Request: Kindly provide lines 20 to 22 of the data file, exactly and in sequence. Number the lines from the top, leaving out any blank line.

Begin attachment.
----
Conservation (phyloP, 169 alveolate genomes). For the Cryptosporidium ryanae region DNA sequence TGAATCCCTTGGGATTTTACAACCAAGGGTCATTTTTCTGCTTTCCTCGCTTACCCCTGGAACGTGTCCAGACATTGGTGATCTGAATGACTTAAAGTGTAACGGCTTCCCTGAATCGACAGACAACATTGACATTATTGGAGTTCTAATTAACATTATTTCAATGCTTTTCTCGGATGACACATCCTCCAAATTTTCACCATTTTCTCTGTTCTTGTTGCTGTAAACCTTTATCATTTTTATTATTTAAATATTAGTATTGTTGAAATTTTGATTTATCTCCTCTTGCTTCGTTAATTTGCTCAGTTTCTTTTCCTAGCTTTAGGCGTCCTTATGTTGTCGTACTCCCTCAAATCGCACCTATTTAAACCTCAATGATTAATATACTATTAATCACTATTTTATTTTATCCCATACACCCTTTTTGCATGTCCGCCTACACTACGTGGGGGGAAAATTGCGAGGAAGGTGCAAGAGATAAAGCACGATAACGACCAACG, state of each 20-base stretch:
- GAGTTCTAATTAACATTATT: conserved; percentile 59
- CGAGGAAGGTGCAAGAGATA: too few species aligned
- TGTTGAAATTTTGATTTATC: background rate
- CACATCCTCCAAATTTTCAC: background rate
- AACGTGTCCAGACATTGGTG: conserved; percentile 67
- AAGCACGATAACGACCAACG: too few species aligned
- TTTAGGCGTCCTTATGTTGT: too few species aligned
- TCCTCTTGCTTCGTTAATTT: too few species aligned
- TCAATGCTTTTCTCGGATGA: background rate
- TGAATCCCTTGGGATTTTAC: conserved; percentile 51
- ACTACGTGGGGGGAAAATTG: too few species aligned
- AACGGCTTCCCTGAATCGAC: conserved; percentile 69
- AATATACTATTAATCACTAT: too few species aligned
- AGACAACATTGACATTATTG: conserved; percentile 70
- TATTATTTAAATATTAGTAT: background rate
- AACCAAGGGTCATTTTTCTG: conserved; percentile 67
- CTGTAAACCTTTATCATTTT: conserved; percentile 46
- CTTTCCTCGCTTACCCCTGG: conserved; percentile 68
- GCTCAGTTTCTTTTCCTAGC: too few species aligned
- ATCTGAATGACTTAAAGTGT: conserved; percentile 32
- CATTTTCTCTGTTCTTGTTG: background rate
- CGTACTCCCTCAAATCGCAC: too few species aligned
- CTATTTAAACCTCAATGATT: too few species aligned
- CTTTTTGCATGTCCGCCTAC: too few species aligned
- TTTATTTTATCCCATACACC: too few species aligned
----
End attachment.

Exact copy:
- GCTCAGTTTCTTTTCCTAGC: too few species aligned
- ATCTGAATGACTTAAAGTGT: conserved; percentile 32
- CATTTTCTCTGTTCTTGTTG: background rate